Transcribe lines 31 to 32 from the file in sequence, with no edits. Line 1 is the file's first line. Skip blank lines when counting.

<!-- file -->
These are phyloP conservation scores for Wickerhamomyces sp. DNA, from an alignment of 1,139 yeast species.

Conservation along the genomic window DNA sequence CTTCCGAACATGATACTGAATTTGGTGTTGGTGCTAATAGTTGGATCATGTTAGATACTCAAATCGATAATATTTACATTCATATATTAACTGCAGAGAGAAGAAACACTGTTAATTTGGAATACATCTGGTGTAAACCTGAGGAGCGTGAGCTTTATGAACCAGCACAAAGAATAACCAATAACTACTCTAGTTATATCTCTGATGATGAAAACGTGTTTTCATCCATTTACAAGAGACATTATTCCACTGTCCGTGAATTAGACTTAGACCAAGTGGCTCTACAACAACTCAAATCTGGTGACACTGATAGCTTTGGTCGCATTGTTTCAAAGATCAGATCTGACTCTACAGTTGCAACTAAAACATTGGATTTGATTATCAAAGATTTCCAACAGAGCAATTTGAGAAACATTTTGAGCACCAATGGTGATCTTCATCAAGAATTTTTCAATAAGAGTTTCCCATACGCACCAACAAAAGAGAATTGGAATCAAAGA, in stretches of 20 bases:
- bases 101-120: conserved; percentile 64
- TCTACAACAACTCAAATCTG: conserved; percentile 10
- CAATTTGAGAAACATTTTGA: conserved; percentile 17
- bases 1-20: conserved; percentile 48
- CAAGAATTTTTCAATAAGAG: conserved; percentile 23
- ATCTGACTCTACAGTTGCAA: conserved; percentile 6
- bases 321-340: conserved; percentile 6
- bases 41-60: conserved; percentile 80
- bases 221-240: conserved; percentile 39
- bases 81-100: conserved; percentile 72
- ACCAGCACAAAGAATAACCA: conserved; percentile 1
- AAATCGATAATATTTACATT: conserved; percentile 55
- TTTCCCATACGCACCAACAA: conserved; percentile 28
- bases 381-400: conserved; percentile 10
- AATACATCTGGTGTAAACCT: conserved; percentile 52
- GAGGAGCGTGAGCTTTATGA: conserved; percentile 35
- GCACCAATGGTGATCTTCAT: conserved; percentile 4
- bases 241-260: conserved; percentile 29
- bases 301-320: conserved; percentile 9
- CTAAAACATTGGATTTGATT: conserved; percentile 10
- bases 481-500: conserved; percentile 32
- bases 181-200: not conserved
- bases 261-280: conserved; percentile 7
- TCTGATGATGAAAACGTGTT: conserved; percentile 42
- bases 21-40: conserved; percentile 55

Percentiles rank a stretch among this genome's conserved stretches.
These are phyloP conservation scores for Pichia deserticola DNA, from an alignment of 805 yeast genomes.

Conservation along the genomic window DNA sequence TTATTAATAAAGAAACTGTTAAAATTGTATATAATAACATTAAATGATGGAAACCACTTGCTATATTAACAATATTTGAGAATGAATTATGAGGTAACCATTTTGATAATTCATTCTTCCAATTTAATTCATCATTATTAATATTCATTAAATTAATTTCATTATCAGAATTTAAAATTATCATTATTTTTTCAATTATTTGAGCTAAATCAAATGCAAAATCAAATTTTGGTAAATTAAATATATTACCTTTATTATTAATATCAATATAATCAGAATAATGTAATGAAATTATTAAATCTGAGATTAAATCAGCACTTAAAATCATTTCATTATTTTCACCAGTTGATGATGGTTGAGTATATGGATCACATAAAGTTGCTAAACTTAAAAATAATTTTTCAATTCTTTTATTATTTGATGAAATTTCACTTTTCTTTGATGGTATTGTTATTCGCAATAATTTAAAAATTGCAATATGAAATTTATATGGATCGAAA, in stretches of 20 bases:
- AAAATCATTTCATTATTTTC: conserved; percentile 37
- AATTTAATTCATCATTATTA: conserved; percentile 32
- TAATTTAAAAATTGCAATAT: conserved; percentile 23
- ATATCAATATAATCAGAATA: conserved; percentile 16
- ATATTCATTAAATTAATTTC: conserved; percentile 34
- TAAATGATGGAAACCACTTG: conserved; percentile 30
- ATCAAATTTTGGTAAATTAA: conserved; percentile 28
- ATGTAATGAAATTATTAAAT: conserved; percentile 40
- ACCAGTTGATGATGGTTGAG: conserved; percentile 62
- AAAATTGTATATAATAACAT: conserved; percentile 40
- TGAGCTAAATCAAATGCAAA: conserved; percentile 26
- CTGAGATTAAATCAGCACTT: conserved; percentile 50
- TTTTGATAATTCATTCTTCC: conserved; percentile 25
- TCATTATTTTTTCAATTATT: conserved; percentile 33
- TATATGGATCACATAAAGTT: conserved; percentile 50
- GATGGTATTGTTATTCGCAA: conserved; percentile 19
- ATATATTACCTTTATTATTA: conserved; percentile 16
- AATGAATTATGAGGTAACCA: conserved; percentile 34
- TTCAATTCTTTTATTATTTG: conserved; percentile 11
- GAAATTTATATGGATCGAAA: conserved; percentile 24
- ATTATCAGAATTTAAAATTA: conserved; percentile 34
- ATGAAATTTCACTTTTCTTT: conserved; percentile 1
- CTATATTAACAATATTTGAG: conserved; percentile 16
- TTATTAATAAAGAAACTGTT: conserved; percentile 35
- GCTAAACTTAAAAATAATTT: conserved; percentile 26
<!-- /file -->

- AAAATCATTTCATTATTTTC: conserved; percentile 37
- AATTTAATTCATCATTATTA: conserved; percentile 32